J.C. Yeahquo uses this bit on just about all the head horses he trains, and some heel horses, too. He says he likes its weight and the gag action, so a touch of the reins will get a reaction. Plus, it encourages them to break at the poll.
“Almost all my green horses, the first or second jackpot they go to, I take them in this,” Yeahquo said. “There are not really any hard spots in that bridle where you can get really aggressive with one. That way it’s one less thing for a horse to get excited about.”
[The Short Score: Fourth of July with the Yeahquos]
He rides it in split reins or roping reins, focusing on getting horses soft in the bridle, and with or without a curb strap, depending on a horse’s sensitivity. If a horse is softer or gets scared easily, he’ll drop the headstall a few holes so the gagging motion isn’t fully used. On the flip side, a horse that’s strong in the bridle will wear it with a wrinkle or two in their lip, so the full gagging motion is used.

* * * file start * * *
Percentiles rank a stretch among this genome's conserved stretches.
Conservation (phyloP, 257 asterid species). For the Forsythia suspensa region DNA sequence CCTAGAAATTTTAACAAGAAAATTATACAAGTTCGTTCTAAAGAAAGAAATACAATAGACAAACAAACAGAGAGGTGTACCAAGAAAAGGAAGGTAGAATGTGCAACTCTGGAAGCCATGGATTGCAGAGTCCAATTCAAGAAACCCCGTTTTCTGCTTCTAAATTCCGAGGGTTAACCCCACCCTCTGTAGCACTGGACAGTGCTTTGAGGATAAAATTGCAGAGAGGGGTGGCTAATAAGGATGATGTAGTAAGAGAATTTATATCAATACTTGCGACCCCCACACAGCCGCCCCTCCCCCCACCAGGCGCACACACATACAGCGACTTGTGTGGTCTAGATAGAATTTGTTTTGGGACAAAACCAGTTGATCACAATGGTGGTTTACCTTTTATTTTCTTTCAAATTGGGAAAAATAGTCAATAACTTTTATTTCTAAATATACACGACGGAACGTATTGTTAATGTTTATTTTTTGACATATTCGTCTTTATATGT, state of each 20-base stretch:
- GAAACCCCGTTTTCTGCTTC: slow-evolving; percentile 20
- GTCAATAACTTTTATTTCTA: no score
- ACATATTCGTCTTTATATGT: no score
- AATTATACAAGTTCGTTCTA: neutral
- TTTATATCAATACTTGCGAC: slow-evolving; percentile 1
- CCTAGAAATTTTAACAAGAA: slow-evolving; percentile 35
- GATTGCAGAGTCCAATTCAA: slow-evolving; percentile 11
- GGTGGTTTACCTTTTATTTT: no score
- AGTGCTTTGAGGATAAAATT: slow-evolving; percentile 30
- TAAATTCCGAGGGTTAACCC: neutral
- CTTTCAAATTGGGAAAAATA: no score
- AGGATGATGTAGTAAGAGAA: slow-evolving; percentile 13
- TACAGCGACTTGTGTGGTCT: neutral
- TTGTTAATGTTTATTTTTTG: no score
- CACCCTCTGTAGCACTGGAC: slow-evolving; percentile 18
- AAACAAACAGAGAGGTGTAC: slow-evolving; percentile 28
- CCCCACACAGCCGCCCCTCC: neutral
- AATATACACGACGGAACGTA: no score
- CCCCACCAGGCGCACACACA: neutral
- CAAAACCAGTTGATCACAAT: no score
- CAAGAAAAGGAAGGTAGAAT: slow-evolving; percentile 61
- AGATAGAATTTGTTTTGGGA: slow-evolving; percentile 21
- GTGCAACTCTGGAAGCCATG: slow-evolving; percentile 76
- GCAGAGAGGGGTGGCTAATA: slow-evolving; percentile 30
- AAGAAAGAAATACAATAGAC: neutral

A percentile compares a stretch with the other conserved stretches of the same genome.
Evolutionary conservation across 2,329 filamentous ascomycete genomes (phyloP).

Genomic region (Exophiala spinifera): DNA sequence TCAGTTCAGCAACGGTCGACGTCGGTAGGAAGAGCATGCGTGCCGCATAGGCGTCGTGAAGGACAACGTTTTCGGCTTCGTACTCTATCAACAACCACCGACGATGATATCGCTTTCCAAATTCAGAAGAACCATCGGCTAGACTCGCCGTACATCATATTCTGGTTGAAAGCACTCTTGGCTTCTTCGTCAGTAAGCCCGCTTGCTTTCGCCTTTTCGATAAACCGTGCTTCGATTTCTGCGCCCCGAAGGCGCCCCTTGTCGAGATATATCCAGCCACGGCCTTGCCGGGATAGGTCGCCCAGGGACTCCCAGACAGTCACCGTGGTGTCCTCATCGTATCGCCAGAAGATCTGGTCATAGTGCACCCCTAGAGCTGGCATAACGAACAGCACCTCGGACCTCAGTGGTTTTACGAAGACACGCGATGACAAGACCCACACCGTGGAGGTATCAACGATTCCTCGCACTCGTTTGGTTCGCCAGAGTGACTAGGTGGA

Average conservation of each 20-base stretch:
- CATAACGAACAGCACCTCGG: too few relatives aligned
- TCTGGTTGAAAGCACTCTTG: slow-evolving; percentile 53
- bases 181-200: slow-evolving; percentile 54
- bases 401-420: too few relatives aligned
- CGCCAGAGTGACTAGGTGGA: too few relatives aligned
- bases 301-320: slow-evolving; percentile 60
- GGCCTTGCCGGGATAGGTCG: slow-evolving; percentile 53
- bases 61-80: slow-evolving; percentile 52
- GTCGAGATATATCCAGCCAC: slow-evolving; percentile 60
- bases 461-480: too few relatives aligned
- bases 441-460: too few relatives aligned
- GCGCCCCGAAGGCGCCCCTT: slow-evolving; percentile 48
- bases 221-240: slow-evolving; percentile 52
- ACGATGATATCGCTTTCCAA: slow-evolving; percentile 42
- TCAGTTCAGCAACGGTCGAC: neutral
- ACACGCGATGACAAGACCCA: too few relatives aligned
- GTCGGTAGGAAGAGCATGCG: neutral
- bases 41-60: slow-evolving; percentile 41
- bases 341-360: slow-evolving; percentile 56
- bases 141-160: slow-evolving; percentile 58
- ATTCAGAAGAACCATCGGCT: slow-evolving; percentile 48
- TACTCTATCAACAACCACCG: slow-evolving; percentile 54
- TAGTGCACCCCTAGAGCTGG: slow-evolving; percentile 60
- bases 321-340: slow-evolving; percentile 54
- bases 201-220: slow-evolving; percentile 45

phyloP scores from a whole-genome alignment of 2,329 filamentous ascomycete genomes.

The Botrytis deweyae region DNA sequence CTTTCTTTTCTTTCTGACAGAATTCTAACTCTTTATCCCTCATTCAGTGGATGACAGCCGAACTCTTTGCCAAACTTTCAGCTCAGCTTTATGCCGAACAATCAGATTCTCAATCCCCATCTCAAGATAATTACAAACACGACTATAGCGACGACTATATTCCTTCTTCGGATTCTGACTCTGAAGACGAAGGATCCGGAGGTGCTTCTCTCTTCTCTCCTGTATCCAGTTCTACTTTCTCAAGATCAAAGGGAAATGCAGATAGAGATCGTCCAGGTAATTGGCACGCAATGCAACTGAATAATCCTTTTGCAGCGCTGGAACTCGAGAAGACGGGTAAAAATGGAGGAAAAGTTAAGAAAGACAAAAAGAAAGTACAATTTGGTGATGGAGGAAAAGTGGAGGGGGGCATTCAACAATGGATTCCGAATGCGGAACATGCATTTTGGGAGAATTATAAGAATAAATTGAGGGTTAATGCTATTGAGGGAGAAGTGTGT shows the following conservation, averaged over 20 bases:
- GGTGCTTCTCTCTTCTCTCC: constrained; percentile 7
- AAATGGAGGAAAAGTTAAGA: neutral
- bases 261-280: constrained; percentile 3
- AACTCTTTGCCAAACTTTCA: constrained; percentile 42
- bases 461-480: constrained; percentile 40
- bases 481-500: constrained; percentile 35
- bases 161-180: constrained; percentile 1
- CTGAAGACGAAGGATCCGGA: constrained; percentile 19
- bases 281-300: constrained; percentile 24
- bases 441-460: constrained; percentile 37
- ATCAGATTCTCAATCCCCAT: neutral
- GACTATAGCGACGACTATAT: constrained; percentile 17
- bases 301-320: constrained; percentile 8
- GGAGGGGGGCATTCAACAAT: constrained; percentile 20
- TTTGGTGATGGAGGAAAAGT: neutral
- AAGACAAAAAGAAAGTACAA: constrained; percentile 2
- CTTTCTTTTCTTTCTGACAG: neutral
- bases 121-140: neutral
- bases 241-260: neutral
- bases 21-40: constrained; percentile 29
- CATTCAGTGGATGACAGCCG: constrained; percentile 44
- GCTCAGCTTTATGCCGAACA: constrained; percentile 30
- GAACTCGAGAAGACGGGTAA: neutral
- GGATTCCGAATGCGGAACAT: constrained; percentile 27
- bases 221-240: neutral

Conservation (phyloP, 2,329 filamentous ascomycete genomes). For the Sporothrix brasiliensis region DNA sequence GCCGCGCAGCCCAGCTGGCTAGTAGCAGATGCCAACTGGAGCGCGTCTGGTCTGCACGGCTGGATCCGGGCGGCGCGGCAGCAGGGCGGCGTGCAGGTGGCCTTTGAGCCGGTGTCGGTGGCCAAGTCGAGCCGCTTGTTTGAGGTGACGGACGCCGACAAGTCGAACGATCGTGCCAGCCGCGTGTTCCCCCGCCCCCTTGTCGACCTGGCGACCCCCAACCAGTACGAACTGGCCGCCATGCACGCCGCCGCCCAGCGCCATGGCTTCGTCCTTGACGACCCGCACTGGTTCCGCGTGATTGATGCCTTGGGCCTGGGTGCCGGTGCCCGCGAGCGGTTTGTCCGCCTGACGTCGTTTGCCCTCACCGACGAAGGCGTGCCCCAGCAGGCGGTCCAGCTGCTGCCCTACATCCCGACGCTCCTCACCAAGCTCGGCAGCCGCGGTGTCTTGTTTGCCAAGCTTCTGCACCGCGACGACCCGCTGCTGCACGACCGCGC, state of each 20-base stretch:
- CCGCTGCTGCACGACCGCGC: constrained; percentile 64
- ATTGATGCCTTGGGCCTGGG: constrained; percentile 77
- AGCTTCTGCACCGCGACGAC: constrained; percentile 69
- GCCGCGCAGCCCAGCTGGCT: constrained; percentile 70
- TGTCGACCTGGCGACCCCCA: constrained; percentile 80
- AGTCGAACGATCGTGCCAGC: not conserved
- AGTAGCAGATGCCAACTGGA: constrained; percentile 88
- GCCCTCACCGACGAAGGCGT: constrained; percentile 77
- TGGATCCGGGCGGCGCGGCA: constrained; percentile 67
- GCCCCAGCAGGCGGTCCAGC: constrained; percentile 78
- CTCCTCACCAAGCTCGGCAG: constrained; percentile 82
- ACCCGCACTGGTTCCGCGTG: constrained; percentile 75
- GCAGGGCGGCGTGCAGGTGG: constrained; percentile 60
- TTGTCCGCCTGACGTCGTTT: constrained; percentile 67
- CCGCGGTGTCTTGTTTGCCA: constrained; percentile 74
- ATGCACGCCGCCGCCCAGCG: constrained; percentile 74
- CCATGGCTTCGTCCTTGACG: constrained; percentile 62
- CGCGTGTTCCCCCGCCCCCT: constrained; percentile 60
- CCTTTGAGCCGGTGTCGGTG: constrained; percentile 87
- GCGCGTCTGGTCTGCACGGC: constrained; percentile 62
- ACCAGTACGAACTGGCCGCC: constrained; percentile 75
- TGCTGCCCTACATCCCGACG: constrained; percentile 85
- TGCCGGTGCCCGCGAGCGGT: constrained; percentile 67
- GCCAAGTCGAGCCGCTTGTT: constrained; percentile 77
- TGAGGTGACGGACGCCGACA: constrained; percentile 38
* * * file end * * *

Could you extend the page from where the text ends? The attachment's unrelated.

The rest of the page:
“It’s great for getting them to face because, as you’re moving them across the pen, you put your foot in them and pick up with the reins at the same time,” Yeahquo said. “It gets their head up but they’re broke at the poll and come back to you and kick their butt through.”
Who made J.C. Yeahquo’s heavy chain gag bit?
Jerry Braziel; inspired by a Steve Orth bit.
“I like the chain mouthpiece because everything will get along with it,” Yeahquo said. “It moves well and it doesn’t have any catchy spots in it.” TRJ
[READ MORE: Chains, Ports and Gags: Trevor Brazile’s Bit Theory]